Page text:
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The International Mass Retail Association (IMRA) has released a survey suggesting that there may be fewer treats for retailers this Halloween, as consumer react to the tough economy and the generally unsettled climate in the US by cutting back on Halloween-related spending.

“Six in 10 consumers (62 percent) are shopping for Halloween, and they expect to spend less than in the past two years - an average of $35, compared with $61 in 2001 and $43 in 2000,” according to IMRA.

"Americans are holding on to their money this October in anticipation of the holiday season," said IMRA President Robert J. Verdisco. "They are looking for the best buys every day and learning how to save for special occasions and gifts. Although they plan to spend less on Halloween, we think they will enjoy purchasing their holiday gifts even more this year."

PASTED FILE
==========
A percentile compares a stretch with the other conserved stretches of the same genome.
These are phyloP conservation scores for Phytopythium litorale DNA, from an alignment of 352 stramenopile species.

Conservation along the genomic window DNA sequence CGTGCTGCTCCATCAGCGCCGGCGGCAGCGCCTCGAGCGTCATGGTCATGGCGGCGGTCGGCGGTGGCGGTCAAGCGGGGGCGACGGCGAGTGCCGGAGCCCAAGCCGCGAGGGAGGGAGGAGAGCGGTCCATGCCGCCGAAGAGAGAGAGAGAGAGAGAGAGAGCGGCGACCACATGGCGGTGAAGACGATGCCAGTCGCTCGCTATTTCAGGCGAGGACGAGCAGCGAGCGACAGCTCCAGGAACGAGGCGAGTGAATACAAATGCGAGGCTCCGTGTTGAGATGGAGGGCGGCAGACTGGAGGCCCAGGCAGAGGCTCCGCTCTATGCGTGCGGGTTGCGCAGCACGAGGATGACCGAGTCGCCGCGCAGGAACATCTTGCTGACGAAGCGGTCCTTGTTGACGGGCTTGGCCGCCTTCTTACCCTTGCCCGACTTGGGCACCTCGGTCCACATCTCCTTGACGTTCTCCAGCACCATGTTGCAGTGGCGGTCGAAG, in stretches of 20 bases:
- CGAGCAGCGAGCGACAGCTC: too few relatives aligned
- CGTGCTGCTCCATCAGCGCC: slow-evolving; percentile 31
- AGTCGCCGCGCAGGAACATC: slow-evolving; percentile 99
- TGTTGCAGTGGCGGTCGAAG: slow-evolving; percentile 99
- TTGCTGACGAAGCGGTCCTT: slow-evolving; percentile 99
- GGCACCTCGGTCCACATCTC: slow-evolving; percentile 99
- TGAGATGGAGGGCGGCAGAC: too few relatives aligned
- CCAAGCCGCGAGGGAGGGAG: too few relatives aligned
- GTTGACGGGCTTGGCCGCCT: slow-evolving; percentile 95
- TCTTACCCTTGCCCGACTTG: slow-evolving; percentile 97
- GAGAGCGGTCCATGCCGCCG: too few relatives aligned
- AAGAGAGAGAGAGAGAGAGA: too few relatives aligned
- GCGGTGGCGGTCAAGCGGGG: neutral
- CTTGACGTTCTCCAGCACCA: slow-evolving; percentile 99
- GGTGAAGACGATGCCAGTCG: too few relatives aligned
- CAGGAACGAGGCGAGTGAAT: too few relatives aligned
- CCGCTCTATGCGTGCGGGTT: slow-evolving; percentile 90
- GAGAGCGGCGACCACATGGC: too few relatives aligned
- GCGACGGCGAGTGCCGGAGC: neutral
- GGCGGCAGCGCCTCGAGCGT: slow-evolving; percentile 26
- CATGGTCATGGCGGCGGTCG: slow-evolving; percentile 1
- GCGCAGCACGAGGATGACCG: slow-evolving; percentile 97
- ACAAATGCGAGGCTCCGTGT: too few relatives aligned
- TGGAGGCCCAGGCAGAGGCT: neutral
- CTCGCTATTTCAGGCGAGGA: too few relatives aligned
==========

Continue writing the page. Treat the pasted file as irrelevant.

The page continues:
KC's View:
We suspect that Halloween will be even slower than IMRA predicts, in part because it stopped surveying consumers on October 13. As of this writing, the sniper shootings in Washington, DC, are on virtually every front page around the country, and we think that will increase parental vigilance everywhere. (In DC and environs, we’re guessing that they’ll probably just call off Halloween.)

As much as we respect IMRA and its survey, we suspect that the “people will spend less on Halloween so they can spend more on the December holidays” logic is a little bit of wishful thinking. We don’t know anyone who relates the two holidays…and we think people will spend what they can (and what they feel comfortable with) in December, regardless of how much they spent on candy and presents in October.